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Re: Use first letter as ACCESSKEY

From: Bill Mason <w3c@accessibleinter.net>
Date: Mon, 24 Feb 2003 14:01:05 -0800
Message-Id: <5.2.0.9.0.20030224012813.00cc3278@accessibleinter.net>
To: w3c-wai-ig@w3.org

At 12:43 AM 2/24/2003, Jesper Tverskov wrote:
>In response to Nick and Bill, I would like to propose a new approach to 
>the use of the ACCESSKEY.
>
>Please consider the ideas in my article:
>
>Use first letter as ACCESSKEY
>www.klapmusen.dk/artikel.aspx?xml=20021031&lg=en
>(a new approach to the use of the ACCESSKEY)
>
>1. If we always use first letter of the link text as ACCESSKEY, they can 
>be generated by code.
>2. We do not have to mark the access key letter, because it is always the 
>first one.
>3. We can have scores of access keys on each page, because the same access 
>key letter can be used many times.

Various notes and comment:

"Many people have physical disabilities and motor impairments but still 
want to use the Internet. They need to rely less on the mouse and more on 
the keyboard and similar more robust devices for navigation. People with 
functional limitations as a result of computer related RSI (Repetitive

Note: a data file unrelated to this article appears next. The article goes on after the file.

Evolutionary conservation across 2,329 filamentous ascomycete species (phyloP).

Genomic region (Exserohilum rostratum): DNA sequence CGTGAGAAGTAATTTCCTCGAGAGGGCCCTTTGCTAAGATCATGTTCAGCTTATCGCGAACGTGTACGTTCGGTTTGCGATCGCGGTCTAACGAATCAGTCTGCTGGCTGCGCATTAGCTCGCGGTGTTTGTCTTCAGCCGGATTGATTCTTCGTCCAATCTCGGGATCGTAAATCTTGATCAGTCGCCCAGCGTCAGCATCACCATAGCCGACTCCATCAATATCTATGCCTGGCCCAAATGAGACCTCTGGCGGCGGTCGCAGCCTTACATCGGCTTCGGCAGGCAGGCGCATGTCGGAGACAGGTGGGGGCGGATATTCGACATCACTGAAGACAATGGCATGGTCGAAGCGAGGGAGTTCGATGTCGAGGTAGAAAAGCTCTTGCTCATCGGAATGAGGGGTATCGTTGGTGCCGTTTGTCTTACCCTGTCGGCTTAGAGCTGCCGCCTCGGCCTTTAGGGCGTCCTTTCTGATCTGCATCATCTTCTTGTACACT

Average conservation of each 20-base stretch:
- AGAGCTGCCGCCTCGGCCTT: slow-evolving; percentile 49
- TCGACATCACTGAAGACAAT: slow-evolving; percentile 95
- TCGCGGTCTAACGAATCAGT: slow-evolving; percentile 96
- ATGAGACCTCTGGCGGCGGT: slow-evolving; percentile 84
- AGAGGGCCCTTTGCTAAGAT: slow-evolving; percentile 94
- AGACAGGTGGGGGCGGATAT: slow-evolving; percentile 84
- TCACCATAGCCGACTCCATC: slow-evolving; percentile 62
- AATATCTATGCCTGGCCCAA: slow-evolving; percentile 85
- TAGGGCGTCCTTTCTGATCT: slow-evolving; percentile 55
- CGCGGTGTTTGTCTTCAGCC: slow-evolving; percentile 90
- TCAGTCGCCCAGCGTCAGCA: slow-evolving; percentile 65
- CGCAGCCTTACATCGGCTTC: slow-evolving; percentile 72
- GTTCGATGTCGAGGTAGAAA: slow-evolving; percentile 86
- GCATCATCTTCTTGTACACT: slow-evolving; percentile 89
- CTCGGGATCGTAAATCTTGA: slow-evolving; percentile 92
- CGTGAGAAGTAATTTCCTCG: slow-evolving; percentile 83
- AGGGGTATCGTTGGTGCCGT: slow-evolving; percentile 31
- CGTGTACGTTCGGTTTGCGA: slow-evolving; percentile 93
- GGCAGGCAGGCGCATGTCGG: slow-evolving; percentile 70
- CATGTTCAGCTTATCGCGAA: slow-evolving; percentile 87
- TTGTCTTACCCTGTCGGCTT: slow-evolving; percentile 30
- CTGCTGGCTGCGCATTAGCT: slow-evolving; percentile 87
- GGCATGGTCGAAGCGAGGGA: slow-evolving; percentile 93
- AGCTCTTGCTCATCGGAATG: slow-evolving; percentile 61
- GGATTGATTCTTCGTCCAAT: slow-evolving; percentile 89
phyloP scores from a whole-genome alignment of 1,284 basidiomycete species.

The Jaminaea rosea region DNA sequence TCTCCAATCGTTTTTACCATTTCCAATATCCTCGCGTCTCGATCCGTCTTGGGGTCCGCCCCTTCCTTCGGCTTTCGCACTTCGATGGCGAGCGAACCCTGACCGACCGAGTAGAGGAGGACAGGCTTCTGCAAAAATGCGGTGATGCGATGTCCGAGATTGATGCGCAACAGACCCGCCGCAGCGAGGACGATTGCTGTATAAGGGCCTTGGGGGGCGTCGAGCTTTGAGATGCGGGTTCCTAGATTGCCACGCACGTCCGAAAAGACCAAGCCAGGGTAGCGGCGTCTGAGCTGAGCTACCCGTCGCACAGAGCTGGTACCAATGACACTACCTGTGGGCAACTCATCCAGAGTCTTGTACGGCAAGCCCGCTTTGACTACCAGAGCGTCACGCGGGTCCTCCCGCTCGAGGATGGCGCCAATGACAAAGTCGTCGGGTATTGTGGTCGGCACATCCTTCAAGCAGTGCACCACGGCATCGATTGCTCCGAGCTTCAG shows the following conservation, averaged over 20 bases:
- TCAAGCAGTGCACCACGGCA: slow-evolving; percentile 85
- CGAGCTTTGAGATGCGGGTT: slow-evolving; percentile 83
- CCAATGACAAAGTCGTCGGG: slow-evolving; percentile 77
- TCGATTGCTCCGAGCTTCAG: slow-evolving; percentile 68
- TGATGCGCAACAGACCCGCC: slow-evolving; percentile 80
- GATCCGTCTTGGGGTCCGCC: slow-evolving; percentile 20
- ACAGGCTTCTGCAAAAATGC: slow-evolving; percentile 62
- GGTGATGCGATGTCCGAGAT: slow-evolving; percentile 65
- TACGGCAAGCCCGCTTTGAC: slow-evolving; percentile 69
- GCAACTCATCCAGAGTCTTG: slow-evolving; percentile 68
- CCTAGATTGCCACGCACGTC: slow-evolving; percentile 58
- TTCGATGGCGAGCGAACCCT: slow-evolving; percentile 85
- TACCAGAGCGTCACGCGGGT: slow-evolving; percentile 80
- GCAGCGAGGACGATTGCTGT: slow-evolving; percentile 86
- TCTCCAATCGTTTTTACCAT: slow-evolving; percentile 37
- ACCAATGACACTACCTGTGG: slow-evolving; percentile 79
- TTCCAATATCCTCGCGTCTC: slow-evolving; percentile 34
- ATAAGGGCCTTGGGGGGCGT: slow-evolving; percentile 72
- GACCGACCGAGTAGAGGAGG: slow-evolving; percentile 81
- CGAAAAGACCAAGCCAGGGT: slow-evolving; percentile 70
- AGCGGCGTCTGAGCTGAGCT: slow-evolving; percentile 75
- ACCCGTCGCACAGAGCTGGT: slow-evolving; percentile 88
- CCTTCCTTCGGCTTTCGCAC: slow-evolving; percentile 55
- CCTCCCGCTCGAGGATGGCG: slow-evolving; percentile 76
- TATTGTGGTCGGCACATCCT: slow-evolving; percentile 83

Strain Injury) and other mouse injuries also need to use the mouse less. 
The mouse is great for most of us but we will all benefit by making the web 
easier to navigate with the keyboard as a supplement to the mouse or even 
with the keyboard alone."

This (and a later passage) seems to discount the usefulness of accesskey to 
those of other disabilities, such as the blind.

"The access key letter works together with the ALT key."
On Windows OSes, yes.

"On the Internet we can have hundreds of links on each web page. We soon 
run out of unique access key letters and the poor web designer or coder has 
a hell of a time figuring out what letter to assign to each link."

Your solution is solving a problem that does not exist.  There is no 
rationale for requiring that every link have an accesskey.  Even the 
recommendations call for assigning accesskeys to "important links" as 
opposed to every link.

"The traditional approach to ACCESSKEY using unique letters had all reasons 
to fail and it did. Hardly anybody is using access keys to his or her links 
today except the most enthusiastic accessibility freaks. The principle of 
the first letter as access key on the other hand has all reasons to 
proliferate and become a winner. "

The issue is not that of coders having difficulty assigning unique 
accesskeys.  In my opinion, the major problem with implementing accesskeys 
is that the method of activation (using a modifier key such as ALT in 
Windows) almost automatically causes conflicts with accesskeys of the 
user's OS and applications, including the user agent itself.

"Pressing the ALT key in different ways in the two situations can solve the 
problem."
"Some users will probably have to learn the two different ways of using the 
ALT key in a classroom."
(and then later) "This implementation of the ACCESSKEY attribute can only 
be done manually and has no chance of ever becoming popular on the Internet. "

To expect to tell users, whether to use accesskeys or not (especially if